have a better chance for precipitation.

Both the GFS and ECMWF bring another shortwave into the area on
Wednesday with a surface low also lifting north. Shower/storm
coverage should ramp up as these features approach on Wednesday
into at least Wednesday evening then they will diminish as the
wave lifts into Ontario later Wednesday night.

Shower/storm chances will continue into Thursday, although at
this time there does not appear to be any strong features for
forcing so coverage should be lower than what is expected

The GFS/ECMWF show an area of low pressure and another stronger
shortwave impacting the area Friday/Friday evening. There are some
timing differences, but both do indicate stronger forcing and
shower/storm coverage should increase once again.

Tuesday will be the warmest day of the period with highs in the
mid seventies to lower eighties, cooler around the lake. Wednesday
through Saturday will feature highs from the mid sixties to mid
seventies but it will be cooler around Lake Superior with a
persistent onshore wind expected.


.AVIATION...(For the 12Z TAFS through 12Z Monday morning)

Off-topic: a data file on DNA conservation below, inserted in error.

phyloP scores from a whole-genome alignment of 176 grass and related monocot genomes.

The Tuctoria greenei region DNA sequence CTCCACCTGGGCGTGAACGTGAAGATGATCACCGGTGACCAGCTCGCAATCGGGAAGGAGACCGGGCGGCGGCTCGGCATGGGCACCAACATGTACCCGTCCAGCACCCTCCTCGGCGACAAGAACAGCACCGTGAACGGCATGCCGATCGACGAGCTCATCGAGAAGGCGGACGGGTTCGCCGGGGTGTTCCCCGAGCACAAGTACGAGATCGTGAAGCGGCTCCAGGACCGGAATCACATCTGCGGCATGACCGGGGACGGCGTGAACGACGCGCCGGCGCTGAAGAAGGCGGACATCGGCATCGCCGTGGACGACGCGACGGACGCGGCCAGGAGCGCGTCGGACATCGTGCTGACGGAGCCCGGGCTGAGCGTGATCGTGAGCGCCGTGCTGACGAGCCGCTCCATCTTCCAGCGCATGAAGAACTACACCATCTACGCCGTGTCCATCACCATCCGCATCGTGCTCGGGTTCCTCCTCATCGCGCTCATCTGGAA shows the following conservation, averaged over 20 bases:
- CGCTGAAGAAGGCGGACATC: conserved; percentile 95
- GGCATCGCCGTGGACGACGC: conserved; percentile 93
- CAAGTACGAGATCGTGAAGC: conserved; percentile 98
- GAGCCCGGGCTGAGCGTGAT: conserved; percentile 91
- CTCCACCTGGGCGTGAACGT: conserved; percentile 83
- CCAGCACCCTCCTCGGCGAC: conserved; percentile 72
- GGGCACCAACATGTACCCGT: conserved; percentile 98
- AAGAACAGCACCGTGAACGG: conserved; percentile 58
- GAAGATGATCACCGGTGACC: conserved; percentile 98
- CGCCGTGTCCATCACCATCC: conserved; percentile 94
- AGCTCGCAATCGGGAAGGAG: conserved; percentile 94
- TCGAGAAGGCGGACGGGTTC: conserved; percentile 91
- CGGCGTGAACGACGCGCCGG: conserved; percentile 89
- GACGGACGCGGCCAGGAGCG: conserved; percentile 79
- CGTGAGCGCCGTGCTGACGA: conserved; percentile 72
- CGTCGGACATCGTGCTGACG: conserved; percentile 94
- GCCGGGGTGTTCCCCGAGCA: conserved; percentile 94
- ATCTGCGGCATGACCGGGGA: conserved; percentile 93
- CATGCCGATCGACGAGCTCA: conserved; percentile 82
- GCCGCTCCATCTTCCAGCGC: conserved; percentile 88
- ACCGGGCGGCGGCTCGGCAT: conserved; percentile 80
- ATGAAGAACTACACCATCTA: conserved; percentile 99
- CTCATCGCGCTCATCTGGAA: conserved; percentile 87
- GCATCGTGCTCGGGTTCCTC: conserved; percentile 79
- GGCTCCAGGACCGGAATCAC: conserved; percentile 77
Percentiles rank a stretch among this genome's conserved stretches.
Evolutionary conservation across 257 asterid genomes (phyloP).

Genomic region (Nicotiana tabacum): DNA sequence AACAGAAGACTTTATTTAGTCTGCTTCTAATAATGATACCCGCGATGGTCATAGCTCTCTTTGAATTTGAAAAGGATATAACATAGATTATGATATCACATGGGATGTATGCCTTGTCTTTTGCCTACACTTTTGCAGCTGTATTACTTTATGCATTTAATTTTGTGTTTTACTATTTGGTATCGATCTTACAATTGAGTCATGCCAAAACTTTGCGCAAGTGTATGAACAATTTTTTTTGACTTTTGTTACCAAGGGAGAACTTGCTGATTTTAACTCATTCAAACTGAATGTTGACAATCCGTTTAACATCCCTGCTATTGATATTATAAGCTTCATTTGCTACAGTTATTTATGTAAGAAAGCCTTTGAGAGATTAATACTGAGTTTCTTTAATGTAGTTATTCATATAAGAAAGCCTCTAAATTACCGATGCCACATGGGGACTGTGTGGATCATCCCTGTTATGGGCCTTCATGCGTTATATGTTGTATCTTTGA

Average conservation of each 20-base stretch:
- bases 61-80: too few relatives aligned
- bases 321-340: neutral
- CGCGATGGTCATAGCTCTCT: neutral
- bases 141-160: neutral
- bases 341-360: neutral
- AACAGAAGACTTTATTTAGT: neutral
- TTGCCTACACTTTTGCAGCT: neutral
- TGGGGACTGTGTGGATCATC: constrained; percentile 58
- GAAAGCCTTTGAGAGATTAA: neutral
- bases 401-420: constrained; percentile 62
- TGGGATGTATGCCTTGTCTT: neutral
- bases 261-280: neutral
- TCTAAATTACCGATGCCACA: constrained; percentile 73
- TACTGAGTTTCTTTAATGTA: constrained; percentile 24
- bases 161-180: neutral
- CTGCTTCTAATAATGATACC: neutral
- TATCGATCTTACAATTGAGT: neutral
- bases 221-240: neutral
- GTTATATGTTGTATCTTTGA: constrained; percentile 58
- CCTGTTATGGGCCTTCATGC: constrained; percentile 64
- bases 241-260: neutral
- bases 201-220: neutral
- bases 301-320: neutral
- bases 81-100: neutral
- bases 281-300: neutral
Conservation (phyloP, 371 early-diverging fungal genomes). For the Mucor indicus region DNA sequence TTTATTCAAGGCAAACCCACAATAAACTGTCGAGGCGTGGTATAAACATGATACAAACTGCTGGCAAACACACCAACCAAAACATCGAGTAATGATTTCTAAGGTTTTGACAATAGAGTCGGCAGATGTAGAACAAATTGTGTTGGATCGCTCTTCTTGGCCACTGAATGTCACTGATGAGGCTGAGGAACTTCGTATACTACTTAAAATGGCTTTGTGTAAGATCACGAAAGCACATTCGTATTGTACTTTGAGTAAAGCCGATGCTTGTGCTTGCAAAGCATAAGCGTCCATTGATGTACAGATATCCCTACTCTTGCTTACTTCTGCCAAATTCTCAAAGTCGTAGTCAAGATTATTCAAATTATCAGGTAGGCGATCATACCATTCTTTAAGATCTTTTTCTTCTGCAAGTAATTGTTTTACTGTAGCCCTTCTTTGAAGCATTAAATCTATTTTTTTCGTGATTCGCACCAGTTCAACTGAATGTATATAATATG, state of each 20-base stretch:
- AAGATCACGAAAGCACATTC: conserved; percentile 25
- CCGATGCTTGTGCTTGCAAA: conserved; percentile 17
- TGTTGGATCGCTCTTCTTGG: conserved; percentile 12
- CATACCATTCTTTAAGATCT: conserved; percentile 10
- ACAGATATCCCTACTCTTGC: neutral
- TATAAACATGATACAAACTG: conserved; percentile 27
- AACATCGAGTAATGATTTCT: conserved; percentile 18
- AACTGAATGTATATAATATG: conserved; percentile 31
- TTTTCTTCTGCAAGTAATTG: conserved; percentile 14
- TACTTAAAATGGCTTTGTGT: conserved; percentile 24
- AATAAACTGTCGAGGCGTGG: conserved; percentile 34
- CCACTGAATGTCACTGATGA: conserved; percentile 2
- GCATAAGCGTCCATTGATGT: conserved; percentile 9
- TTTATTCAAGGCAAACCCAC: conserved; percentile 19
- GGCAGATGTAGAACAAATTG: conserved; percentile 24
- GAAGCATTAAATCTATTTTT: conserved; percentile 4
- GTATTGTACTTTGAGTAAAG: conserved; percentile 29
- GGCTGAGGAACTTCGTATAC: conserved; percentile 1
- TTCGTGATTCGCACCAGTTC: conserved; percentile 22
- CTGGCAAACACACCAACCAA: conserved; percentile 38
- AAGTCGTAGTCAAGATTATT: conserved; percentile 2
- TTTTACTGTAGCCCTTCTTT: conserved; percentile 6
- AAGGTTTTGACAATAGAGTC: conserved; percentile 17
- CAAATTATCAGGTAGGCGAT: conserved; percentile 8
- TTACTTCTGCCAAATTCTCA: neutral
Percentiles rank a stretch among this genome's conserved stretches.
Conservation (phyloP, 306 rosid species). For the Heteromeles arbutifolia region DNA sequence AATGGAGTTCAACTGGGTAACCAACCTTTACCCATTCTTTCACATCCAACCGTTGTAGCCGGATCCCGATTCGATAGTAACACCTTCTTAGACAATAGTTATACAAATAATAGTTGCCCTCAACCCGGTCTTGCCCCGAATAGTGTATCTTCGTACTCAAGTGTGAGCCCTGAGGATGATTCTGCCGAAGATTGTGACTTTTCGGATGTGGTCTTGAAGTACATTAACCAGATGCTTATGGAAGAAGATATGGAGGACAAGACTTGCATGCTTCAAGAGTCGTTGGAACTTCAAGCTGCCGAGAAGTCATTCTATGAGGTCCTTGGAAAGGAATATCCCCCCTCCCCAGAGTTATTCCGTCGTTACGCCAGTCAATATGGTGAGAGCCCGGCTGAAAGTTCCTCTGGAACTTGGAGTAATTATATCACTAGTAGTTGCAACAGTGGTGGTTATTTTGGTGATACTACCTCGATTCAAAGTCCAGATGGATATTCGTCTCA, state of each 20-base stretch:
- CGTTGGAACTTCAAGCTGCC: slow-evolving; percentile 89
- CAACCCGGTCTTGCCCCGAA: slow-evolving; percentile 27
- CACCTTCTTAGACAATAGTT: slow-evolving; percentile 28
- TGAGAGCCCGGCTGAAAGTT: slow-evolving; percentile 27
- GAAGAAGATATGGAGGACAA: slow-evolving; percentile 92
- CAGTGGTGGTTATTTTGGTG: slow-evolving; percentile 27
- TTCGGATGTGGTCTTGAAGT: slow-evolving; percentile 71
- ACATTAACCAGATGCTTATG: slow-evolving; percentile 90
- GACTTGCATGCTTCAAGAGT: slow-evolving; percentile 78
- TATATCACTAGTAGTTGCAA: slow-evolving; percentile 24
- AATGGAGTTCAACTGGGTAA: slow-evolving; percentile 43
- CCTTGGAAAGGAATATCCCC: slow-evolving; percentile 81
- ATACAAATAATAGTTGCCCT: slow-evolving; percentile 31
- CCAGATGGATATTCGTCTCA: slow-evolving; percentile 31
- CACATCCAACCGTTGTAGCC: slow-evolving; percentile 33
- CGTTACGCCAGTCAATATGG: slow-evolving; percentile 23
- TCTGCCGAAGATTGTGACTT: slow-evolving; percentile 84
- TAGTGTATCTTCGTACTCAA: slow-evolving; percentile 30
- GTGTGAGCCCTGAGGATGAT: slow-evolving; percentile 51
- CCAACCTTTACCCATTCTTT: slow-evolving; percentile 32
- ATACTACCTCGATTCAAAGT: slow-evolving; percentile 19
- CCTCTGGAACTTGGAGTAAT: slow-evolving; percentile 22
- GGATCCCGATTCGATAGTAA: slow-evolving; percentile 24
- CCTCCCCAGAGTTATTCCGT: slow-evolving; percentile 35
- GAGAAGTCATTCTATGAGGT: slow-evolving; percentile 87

Issued at 647 AM CDT Sun May 22 2016

The Northland will be between high pressure to the east and an
area of low pressure and cold front to the west. The low and front will
be moving east through the period toward the Northland. The wind
will be stronger today as a result of the gradient between the
high/low. VFR conditions are expected through much of the period.
However, a LLJ will develop tonight as the low pressure system
moves toward the Red River Valley. Increasing moisture and lift
will lead to increasing clouds later tonight and the threat for
some showers/storms. We added a mention of TSRA to KHIB/KINL/KBRD
late tonight where we have the most confidence at this time. MVFR
and even brief IFR conditions will be possible with the stronger storms.


DLH  78  55  73  55 /   0  20  70  60
INL  82  59  74  51 /   0  40  70  30
BRD  81  62  74  56 /   0  50  70  40
HYR  82  57  80  58 /   0   0  50  70
ASX  80  54  80  56 /   0   0  50  70


.DLH Watches/Warnings/Advisories...
MN...Red Flag Warning from noon today to 7 PM CDT this evening for



SHORT TERM...Grochocinski
AVIATION...Melde is the U.S. government's official web portal to all federal, state and local government web resources and services.